To determine whether your target has concealment from your ranged attack, choose a corner of your square. if any line from this corner to any corner of the target's square passes through a square or border that provides concealment, the target has concealment. When making a melee attack against an adjacent target, your target has concealment if his space is entirely within an effect that grants concealment (such as a cloud of smoke. When making a melee attack against a target that isn't adjacent to you (for instance, with a reach weapon), use the rules for determining concealment from ranged attacks.
In addition, some magical effects (such as the blur and displacement spells) provide concealment against all attacks, regardless of whether any intervening concealment exists.
Concealment Miss Chance: Concealment gives the subject of a successful attack a 20% chance that the attacker missed because of the concealment, if the attacker hits, the defender must make a miss chance percentile roll to avoid being struck. (To expedite play, make both rolls at the same time.) Multiple concealment conditions (such as a defender in a fog and under the effect of a blur spell) do not stack.
Concealment and Hide Checks: You can use concealment to make a Hide check. Without concealment, you usually need cover to make a Hide check.
Total Concealment: If you have line of effect to a target but not line of sight (for instance, if he is in total darkness or invisible or if you're blinded), he is considered to have total concealment from you. You can't attack an opponent that has total concealment though you can attack into a square that you think he occupies. A successful attack into a square occupied by an enemy with total concealment has a 50%, miss chance (instead of the normal 20% miss chance for an opponent with concealment).
You can't execute an attack of opportunity against an opponent with total concealment, even if you know what square or squares the opponent occupies.
Ignoring Concealment: Concealment isn't always effective. For instance, a shadowy area or darkness doesn't provide any concealment against an opponent with darkvision. Remember also that characters with low light vision can see clearly for a greater distance with the same light source than other characters. A torch, for example, lets an elf see clearly for 40 feet in all directions from the torch, while a human can see clearly for only 20 feet with the same light. (Fog, smoke, foliage, and other visual obstructions work normally against characters with darkvision or low-light vision.) Although invisibility provides total concealment, sighted opponents may still make Spot checks to notice the location of an invisible character. An invisible character gains a +20 bonus on Hide checks if moving, or a +40 bonus on Hide checks when not moving (even though opponents can't see you, they might be able to figure out where you are from other visual clues).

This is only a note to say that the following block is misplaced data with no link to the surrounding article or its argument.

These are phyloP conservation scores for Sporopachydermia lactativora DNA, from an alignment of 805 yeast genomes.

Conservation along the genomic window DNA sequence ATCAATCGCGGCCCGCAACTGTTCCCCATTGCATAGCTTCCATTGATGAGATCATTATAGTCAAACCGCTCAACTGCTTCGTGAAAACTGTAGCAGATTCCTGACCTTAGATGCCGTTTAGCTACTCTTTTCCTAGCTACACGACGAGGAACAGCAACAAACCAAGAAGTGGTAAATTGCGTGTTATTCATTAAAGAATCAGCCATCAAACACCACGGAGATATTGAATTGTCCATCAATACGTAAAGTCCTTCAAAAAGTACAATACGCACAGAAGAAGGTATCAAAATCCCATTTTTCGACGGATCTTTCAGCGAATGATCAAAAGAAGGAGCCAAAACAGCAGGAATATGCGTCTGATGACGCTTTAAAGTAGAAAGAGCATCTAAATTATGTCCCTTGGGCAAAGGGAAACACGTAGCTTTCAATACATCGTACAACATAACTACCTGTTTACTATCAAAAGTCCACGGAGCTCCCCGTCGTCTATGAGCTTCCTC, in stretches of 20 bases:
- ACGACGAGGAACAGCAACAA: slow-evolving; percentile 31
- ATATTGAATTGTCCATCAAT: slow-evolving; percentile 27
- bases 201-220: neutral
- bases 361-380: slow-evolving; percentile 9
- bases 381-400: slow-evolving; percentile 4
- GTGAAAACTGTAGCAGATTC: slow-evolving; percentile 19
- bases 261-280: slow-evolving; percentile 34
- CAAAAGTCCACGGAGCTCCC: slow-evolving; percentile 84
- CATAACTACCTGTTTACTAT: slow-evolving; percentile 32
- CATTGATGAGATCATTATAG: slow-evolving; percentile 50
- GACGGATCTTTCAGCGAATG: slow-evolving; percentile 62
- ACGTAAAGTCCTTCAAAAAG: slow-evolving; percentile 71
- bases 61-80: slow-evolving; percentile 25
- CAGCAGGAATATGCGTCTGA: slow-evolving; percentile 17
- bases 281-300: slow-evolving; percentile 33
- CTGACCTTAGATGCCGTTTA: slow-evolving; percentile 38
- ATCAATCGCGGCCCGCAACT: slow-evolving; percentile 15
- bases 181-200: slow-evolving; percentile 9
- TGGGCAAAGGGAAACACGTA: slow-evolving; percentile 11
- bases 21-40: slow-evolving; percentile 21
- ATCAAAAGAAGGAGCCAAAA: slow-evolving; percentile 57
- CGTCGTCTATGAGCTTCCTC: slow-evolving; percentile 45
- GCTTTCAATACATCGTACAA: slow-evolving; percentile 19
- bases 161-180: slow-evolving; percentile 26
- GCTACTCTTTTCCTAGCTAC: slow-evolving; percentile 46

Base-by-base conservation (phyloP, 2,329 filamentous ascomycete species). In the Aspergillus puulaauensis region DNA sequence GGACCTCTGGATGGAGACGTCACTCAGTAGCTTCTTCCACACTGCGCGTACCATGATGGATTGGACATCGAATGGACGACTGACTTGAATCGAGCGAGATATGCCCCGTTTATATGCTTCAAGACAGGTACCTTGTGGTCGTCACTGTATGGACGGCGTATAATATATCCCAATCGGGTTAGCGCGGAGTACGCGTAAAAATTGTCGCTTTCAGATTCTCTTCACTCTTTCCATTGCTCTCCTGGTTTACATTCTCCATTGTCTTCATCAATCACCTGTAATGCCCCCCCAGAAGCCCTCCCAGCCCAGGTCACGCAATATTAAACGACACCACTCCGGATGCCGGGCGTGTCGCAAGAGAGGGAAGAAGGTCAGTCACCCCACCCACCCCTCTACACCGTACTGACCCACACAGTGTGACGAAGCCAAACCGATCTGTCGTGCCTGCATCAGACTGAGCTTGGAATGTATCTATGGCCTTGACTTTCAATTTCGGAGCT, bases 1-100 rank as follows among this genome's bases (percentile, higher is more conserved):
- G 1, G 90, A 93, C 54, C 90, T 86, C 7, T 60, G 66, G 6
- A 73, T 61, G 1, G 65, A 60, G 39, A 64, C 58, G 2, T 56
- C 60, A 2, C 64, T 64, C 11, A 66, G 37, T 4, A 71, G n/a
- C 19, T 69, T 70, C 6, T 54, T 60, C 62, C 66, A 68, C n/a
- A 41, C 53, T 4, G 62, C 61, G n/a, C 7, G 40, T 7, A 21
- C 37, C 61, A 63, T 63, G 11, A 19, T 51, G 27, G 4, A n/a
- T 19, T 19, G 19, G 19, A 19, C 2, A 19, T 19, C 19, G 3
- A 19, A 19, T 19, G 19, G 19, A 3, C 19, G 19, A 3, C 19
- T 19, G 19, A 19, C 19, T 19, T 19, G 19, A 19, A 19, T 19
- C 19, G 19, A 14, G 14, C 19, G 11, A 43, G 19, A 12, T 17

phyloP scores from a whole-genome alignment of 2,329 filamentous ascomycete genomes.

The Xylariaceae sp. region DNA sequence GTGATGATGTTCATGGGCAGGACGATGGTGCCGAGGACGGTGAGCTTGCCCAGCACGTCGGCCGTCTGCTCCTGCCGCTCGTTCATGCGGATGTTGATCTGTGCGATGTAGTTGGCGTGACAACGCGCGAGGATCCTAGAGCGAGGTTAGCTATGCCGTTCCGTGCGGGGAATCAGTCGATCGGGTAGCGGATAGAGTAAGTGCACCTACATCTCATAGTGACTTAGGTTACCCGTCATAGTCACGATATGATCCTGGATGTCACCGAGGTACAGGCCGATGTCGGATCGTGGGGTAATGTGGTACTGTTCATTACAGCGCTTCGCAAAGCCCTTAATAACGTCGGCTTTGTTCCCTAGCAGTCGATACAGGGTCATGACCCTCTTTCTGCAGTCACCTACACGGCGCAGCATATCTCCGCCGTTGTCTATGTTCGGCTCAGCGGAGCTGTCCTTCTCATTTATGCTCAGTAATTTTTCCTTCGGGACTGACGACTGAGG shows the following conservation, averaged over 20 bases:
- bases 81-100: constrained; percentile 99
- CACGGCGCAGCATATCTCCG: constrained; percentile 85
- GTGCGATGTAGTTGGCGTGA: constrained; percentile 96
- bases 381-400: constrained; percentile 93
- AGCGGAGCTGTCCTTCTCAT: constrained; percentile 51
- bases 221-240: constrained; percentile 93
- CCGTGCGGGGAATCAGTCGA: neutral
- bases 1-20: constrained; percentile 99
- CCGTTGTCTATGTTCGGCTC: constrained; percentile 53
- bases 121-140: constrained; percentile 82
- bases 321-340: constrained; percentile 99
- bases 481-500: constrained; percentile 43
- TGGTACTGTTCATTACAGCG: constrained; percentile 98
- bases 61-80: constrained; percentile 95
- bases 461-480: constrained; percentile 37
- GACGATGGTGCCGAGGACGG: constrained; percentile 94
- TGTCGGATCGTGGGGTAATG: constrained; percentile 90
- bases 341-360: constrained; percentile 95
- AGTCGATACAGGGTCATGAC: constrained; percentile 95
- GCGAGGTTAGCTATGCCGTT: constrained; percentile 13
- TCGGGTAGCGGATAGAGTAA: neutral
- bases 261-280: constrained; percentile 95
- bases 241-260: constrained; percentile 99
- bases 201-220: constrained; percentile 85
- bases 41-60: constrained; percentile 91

Varying Degrees of Concealment: As with cover, it's usually not worth differentiating between more degrees of concealment than described above. However, the DM may rule that certain situations provide more or less than typical concealment, and modify the miss chance accordingly For instance, a light fog might only provide a 10% miss chance, while near-total darkness could provide 40% miss chance (and a +10 circumstance bonus on Hide checks).
When making a melee attack, you get a +2 flanking bonus if your opponent is threatened by a character or creature friendly to you on the opponent's opposite border or opposite corner.
When in doubt about whether two friendly characters flank an opponent in the middle, trace an imaginary line between the two friendly characters' centers. If the line passes through opposite borders of the opponents space (including corners of those borders, then the opponent is flanked.
Exception: If a flanker takes up more than 1 square, it gets the flanking bonus if any square it occupies counts for flanking.
Only a creature or character that threatens the defender can help attacker get a flanking bonus. Creatures with a reach of 0 feet can't flank an opponent.
A helpless opponent is someone who is bound, sleeping, paralyzed, unconscious, or otherwise at your mercy.
Regular Attack: A helpless character takes a -4 penalty to AC against melee attacks, but no penalty to AC against ranged attacks. A helpless defender can't use any Dexterity bonus to AC. In fact, his Dexterity score is treated as if it were 0 and his Dexterity modifier to AC as if it were 5 (and a rogue can sneak attack him).
Coup de Grace: As a full-round action, you can use a melee weapon to deliver a coup de grace to a helpless opponent. You can also use a bow or crossbow, provided you are adjacent to the target. You automatically hit and score a critical hit. If the defender survives the damage, he must make a Fortitude save (DC 10 + damage dealt) or die. A rogue also gets her extra sneak attack damage against a helpless opponent when delivering a coup de grace.
Delivering a coup de grace provokes attacks of opportunity from threatening opponents because it involves focused concentration and methodical action on the part of the attacker.
You can't deliver a coup de grace against a creature that is immune to critical hits, such as a golem. You can deliver a coup de grace against a creature with total concealment, but doing this requires two consecutive full-round actions (one to "find" the creature once you've determined what square it's in, and one to deliver the coup de grace).
A helpless foe - one who is bound, held, sleeping, paralyzed, unconscious, or otherwise at your mercy - is an easy target.
Regular Attack: A melee attack against a helpless character gets +4 circumstance bonus on the attack roll. A ranged attack gets no special bonus. A helpless defender (naturally) can't use any Dexterity bonus to AC. In fact, his Dexterity score is treated as if it were 0 and his Dexterity modifier to AC as if it were -5 (and a rogue can sneak attack him).